A circuit board could be covered temporarily with plastic wrap and a female mold of each side of the board made of castable silicone. The silicone negative would then be used to make a wax positive of the board for investment casting in aluminum. The aluminum casting would then be machined for an o-ring to seal between the two halves and have glands fitted for the various connectors. This process like the syntactic form potting described above would rely on the compression strength of the circuit board that is free of components, but would avoid overheating the components. The compression strength of a typical FR-4 fiberglass circuit board is 60,200 psi - flatwise.

5) Aluminum Shell with External Frames and Syntactic Foam Frame Webbing
A two part elliptical aluminum hull with clearance for the board would be machined from one inche solid stock leaving a minimum of 1/2 inch thick material in the hull. External frames of 1/2 thick by 1 inch tall aluminum plate would be welded onto the exterior of the hull and 3/8 inch lightening holes would be drilled through the frames. An temporary exterior skin would be attached to the top of the frames and the cavity between the skin and the hull filled with syntactic foam. The lightening holes would allow the syntactic foam to attach to the frames. The compression strength of the foam would act like a webbing for the frames in order to resist buckling.

6) Cut the Circuit Board and Soldier it Back Together
It an interesting idea, but a long shot, but it is possible to cut circuit boards apart and join the pieces with flexible wire or ribbon conductors. However this board processes very low power analog signals from the transducer which complicates this process.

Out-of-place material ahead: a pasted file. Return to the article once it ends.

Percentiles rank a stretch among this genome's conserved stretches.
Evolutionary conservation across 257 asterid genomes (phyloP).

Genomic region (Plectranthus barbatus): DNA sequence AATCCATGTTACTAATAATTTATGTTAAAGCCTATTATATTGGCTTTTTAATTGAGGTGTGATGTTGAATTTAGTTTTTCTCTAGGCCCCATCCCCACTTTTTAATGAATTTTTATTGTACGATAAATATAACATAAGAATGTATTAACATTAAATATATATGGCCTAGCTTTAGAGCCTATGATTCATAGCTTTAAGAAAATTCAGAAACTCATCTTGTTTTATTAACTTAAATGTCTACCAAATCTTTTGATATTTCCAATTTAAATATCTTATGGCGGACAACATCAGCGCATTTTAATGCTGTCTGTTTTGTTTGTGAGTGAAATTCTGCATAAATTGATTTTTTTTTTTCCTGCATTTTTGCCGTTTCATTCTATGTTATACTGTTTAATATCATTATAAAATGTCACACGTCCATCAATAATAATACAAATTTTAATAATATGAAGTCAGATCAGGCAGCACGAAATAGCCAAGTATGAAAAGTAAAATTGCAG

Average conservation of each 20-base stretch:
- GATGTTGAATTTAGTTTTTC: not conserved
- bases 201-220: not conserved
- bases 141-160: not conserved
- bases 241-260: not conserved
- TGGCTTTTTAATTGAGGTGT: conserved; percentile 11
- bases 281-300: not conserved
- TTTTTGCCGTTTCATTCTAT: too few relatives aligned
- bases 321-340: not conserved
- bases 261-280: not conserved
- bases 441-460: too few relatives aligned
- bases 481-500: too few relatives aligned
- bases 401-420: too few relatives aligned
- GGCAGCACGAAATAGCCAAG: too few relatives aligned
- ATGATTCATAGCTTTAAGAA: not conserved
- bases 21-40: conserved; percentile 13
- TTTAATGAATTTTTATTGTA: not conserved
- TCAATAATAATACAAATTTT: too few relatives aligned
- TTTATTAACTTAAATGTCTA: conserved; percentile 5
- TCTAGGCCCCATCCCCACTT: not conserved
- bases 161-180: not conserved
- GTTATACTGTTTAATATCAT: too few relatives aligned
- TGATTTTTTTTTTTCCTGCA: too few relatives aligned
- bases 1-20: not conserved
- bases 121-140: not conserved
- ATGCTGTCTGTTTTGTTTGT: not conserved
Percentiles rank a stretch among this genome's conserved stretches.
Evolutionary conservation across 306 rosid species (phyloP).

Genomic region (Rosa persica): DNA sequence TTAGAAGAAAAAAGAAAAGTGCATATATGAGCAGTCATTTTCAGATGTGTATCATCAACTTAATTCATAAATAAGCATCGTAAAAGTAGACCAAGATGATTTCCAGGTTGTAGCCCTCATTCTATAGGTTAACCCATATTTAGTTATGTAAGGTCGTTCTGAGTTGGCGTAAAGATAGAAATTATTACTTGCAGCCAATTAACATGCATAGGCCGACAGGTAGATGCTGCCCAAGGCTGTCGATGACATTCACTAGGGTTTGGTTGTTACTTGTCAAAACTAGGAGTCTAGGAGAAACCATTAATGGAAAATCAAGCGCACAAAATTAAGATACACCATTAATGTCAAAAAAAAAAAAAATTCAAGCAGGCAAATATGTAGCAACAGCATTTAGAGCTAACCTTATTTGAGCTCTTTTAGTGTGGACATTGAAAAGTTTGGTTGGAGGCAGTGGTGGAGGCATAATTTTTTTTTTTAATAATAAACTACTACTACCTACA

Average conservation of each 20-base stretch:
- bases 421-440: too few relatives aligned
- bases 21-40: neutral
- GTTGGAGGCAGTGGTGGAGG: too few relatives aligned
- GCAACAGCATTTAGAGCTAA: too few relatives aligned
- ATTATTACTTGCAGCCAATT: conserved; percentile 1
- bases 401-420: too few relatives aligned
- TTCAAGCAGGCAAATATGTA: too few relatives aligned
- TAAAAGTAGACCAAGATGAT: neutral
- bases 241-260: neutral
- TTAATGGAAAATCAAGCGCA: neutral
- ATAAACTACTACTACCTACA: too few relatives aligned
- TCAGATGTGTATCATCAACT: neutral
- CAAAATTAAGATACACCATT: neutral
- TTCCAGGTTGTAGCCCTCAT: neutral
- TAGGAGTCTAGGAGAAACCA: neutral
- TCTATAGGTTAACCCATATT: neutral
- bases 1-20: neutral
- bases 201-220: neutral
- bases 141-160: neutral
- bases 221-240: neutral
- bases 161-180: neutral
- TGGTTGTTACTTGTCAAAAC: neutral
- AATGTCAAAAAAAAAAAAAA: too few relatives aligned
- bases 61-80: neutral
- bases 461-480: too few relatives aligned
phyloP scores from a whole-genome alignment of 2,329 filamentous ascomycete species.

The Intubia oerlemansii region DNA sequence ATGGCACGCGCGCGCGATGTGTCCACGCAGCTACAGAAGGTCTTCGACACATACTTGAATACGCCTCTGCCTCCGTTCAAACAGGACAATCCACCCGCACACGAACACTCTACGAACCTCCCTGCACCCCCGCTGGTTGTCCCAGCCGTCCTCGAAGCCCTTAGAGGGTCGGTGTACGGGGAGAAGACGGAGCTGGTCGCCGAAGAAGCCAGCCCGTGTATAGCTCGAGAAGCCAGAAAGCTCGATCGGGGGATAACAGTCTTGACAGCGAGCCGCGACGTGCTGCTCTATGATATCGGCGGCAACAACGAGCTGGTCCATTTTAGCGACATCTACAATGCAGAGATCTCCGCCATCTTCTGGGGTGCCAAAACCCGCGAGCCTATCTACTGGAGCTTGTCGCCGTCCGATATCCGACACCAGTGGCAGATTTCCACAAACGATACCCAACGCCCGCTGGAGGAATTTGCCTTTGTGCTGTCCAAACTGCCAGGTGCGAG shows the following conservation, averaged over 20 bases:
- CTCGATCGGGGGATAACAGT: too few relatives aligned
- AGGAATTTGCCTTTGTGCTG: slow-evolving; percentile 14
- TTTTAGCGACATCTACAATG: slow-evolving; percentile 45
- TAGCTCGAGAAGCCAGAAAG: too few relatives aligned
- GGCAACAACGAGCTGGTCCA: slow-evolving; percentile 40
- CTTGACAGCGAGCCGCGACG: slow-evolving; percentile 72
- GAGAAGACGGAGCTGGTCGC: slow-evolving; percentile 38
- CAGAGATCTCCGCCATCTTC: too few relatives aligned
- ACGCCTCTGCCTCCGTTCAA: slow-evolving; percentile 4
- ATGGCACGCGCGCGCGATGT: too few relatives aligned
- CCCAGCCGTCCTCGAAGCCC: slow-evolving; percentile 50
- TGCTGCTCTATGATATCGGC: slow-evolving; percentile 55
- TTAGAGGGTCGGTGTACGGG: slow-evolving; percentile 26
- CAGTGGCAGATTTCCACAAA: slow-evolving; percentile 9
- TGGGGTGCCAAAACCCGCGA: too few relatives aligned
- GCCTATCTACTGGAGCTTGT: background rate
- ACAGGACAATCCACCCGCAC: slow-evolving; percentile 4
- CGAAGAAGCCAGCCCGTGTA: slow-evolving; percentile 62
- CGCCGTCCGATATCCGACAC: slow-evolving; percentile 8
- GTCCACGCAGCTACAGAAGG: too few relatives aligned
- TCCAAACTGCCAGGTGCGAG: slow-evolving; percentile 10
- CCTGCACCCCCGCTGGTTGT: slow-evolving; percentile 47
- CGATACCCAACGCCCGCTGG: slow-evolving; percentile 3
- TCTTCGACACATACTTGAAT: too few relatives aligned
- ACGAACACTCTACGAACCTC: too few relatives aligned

7) Cast Circuit Board Hull Housing

A complete section of the hull with winglets to house the circuit board can be cast from aluminum. The winglets would protrude from both sides of the 4" OD pipe section so as to minimize their surface area. One of the wing tips would be capped with a bolt retained hatch.


Manufacturing a shell for deep dives at 1000m+
#2

I like the epoxy idea. Does that board really draw so much power that you have to go through that process to keep it cool though while underwater(all the different molding layers)? One mold and epoxy filling with something that conducts heat decently won't work? Our water is pretty cool in Monterey though so maybe I am biased. If you don't add glass spheres to the epoxy it should conduct heat better as just a solid block? Then you could always add syntactic on other spots of the ROV to balance out the weight of everything.

Otherwise I would have heat sinks inside the epoxy attached to the hot chips, fill to cover the components with some basic epoxy, and then do a 2nd fill with something that conducts heat better. If you keep it thin then heat should still be able to make it's way out quickly? Like a 0.25" thick coating around the board? Coating everything in syntactic foam seems to be working against your cooling goal and I believe you can get to 2,000m with a thin epoxy fill.


#3

Yes, you're right the syntactic foam is an excellent insulator. I guess it depends on what role the fin it forms plays. If you use it for a keel to mount the sonar transducer lower, then making it heavier is better, but I've have boards fail in the past that were potted in solid epoxy and I think the shrinkage had something to do with that. The syntactic stuff hardly shrinks at all.

Have you tried potting any electronics against pressure?


#4

Yes, I worked on animal tags which is where the 2,000m number came from. The MOD device data sheet has that number. These were just epoxy filled devices. They don't have much of a layer of epoxy either and they have rather large aerogel super capacitors in them which is the weakest part I believe. We also had larger devices with aluminum cylinders though for bigger tracking systems. But epoxy seemed to do well, maybe there is just the right one to use for a single step procedure to save you a lot of work.


#5